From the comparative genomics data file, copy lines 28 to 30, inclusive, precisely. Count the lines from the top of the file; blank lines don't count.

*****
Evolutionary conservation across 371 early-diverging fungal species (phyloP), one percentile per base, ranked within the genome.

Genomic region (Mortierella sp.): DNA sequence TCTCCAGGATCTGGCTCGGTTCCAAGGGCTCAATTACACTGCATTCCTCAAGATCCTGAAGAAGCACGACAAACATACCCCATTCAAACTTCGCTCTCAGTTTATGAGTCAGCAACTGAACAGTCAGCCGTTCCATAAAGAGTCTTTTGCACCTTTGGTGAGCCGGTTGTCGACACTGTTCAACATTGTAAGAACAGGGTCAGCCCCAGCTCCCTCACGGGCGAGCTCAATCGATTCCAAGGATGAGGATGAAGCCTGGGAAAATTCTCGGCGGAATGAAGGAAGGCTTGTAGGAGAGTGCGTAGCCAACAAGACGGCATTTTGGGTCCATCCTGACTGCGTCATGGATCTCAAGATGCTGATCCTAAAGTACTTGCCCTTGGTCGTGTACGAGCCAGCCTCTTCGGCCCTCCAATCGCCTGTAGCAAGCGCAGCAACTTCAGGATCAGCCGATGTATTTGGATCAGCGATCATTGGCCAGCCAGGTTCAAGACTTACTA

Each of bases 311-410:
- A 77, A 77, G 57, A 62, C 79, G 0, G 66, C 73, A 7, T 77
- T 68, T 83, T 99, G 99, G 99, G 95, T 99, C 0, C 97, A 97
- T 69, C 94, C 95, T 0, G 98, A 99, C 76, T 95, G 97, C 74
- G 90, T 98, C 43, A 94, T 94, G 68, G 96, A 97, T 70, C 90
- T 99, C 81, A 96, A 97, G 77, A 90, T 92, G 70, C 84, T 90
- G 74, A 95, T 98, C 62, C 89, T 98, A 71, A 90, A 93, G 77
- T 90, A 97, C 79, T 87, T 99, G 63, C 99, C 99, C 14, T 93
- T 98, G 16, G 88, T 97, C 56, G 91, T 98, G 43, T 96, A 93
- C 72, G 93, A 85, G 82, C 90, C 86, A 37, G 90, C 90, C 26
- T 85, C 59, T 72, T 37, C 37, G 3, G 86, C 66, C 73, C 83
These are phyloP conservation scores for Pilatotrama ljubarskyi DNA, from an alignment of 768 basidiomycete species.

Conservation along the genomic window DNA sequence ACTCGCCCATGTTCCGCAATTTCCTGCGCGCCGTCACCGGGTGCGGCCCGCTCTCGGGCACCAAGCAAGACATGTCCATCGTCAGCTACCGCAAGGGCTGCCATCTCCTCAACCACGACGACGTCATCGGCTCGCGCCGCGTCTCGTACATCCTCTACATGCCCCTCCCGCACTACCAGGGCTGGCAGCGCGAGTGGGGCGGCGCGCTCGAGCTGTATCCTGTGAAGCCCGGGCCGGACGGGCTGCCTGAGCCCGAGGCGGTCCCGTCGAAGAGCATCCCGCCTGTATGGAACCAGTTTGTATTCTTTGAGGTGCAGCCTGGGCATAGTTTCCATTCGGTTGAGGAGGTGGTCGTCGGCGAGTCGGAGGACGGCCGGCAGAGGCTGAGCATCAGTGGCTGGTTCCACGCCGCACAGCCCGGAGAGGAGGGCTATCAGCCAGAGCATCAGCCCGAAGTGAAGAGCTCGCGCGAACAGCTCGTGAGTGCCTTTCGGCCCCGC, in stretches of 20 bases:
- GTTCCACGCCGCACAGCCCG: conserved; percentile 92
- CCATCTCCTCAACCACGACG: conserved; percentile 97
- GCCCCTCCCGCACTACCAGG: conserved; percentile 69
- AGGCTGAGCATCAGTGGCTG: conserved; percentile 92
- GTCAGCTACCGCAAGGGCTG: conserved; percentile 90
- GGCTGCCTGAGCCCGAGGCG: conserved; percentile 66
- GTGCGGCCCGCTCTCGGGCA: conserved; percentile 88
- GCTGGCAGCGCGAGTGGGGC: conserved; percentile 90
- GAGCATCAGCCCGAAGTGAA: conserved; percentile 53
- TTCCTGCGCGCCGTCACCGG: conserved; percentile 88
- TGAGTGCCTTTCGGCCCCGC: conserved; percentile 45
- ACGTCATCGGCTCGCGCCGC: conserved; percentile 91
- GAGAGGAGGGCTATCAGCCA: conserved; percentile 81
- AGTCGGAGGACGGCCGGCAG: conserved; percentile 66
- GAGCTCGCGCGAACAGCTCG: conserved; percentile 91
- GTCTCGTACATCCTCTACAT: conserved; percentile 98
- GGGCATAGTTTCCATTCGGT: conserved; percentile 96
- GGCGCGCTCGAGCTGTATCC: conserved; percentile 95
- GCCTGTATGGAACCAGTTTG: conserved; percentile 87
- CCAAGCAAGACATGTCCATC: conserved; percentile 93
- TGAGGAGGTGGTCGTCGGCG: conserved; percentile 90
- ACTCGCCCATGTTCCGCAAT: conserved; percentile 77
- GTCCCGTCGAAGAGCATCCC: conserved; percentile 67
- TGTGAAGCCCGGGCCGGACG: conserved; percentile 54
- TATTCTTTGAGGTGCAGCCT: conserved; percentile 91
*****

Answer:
- GAGAGGAGGGCTATCAGCCA: conserved; percentile 81
- AGTCGGAGGACGGCCGGCAG: conserved; percentile 66
- GAGCTCGCGCGAACAGCTCG: conserved; percentile 91